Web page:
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Data warehouse vendor [company]Teradata[/company] has made its fourth acquisition of the year, announcing on Wednesday it has bought data-archiving specialist RainStor for an undisclosed amount.
RainStor builds an archival system that can sit on top of Hadoop and, it claims, compress data volumes by up to 95 percent. The company has raised roughly $26 million since it was founded in 2004, with the last round — $12 million — coming in October 2012. The deal itself is neither earth-shaking nor bank-breaking (in a press release, Teradata describes the acquisition price as “not material”), but it does further clarify Teradata’s strategy for staying relevant in an increasingly scale-out, open source world.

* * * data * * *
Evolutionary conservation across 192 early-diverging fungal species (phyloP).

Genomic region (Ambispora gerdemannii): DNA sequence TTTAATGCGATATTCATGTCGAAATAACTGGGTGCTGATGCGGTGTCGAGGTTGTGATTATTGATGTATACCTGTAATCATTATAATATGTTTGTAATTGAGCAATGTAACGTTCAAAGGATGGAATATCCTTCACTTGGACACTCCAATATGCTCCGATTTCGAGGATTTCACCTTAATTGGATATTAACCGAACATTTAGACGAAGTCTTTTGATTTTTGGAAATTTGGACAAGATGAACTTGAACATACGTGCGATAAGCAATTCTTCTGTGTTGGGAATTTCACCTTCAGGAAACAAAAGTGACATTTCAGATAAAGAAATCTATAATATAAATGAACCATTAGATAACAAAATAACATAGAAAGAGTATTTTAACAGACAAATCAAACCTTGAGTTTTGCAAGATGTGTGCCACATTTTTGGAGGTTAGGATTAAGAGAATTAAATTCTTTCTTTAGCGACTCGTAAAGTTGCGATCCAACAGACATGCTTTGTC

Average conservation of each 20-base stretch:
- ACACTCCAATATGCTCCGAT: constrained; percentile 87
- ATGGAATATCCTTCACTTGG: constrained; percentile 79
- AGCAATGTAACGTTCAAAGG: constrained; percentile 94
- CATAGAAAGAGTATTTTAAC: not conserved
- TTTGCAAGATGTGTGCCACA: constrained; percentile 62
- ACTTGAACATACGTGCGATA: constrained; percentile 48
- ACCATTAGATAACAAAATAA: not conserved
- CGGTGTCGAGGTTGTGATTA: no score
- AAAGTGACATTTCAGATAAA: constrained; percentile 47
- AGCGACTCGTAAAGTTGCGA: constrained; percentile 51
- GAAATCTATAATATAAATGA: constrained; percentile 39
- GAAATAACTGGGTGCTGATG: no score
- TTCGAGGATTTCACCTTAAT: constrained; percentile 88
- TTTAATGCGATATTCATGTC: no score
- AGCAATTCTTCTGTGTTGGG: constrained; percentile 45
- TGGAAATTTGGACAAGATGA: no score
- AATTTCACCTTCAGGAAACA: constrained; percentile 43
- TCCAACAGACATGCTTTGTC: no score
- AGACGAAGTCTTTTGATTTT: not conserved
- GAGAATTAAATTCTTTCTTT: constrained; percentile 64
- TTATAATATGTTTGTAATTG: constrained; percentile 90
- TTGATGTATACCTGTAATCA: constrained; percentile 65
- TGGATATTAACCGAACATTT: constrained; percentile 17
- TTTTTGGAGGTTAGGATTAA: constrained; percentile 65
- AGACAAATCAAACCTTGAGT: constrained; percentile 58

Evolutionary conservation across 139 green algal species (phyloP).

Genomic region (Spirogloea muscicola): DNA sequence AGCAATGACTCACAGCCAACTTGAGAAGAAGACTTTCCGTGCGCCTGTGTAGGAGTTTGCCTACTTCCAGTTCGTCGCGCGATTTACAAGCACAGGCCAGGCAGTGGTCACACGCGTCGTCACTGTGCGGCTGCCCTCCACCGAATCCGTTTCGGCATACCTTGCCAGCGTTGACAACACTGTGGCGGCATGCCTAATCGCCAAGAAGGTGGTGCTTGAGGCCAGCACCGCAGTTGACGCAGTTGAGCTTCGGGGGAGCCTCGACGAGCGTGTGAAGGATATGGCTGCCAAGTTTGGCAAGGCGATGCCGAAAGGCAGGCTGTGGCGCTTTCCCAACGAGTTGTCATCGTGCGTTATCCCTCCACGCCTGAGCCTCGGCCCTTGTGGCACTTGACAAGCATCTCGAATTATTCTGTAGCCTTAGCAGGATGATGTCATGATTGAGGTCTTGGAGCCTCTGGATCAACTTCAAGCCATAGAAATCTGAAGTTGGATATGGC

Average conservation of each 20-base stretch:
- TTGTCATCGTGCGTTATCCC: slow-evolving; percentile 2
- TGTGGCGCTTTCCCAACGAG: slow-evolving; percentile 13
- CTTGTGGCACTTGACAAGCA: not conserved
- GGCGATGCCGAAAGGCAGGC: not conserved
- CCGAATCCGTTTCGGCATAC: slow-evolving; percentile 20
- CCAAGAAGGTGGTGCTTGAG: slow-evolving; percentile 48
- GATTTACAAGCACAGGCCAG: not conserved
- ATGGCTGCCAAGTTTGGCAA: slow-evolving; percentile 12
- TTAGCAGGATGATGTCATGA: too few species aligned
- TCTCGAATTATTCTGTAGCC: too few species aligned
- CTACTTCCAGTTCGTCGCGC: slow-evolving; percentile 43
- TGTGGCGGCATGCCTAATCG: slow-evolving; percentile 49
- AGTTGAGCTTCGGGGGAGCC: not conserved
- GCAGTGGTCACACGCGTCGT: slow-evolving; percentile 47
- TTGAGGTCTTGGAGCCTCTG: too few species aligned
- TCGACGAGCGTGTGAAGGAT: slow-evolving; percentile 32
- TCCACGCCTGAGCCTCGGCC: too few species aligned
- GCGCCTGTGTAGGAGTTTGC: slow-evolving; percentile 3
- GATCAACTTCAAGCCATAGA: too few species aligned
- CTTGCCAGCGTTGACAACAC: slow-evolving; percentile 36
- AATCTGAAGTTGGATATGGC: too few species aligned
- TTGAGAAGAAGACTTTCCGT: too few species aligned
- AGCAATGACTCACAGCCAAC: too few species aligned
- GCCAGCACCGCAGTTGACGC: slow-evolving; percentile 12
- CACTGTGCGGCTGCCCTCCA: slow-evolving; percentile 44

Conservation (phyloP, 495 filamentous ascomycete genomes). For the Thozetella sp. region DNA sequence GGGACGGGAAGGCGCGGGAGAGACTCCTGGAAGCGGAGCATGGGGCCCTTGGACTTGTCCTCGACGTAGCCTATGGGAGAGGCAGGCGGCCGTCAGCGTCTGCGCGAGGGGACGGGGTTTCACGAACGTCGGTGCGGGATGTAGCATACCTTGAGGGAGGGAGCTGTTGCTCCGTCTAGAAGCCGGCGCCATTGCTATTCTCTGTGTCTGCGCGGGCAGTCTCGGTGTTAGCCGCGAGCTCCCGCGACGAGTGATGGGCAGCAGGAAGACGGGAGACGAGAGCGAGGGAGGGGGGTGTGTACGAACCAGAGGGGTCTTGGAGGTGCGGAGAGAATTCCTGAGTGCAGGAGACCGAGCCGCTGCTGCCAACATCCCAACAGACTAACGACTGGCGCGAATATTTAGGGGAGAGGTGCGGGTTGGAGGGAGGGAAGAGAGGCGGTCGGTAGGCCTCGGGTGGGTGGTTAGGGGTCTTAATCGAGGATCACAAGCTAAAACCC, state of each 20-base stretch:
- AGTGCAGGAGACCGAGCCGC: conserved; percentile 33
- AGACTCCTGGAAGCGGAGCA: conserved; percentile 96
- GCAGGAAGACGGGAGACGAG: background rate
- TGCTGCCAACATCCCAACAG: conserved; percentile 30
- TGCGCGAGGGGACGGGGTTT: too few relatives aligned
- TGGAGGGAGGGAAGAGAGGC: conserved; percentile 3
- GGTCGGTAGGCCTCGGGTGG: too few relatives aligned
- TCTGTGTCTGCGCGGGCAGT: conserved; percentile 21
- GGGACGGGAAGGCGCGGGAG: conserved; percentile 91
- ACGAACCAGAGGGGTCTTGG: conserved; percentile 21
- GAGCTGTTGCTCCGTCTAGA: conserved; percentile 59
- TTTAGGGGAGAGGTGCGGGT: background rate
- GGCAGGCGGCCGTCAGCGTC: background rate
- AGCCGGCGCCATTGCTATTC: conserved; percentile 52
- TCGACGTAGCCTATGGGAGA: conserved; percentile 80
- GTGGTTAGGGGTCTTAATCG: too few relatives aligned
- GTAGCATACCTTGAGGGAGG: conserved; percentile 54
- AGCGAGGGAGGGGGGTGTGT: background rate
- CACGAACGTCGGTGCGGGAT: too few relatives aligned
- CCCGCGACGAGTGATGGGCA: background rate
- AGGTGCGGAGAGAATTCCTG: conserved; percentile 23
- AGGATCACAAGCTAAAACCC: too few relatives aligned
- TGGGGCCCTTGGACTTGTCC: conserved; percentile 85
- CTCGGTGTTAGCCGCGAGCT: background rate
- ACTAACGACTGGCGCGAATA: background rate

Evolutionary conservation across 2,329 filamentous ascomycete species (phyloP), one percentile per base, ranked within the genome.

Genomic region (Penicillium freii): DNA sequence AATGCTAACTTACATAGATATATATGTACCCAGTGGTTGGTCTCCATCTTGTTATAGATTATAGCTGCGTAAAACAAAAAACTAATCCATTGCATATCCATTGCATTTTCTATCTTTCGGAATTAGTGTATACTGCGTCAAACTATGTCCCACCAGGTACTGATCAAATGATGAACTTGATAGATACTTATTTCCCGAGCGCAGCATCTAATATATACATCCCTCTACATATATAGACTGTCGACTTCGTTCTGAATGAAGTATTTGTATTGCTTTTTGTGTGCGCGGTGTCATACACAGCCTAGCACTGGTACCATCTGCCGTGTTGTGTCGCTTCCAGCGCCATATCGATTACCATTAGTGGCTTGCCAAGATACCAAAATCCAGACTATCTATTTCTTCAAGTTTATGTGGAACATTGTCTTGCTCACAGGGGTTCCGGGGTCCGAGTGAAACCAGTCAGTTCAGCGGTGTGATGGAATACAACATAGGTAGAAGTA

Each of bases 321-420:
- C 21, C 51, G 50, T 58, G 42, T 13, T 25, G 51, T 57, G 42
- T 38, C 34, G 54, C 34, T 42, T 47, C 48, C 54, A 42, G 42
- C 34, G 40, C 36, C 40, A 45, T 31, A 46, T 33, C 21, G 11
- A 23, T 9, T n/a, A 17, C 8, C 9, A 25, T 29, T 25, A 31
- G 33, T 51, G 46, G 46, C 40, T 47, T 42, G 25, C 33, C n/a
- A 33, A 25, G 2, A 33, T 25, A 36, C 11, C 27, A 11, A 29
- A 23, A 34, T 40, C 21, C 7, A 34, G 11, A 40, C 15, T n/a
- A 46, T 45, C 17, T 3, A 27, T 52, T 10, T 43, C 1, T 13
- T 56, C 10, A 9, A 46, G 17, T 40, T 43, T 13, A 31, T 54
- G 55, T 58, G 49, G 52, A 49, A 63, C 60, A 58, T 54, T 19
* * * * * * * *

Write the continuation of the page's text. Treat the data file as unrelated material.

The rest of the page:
Taken as a whole with the company’s other acquisitions, including Hadapt and Think Big Analytics, it’s pretty clear that Teradata wants to play a bigger role in companies’ big data environments than just that of a data warehouse and business intelligence provider. If customers are intent on storing and analyzing more data more cheaply in Hadoop or NoSQL data stores, Teradata would rather help them do that and accept a smaller profit margin rather than lose that data and those workloads altogether.
The big question now is for how long the Hadoop market will continue to play nice with existing data-management vendors. With one so-far successful IPO under its belt and others presumably on the way, it’s conceivable companies such as Cloudera, Hortonworks and MapR will attempt to grab a bigger piece of the pie as their war chests get bigger.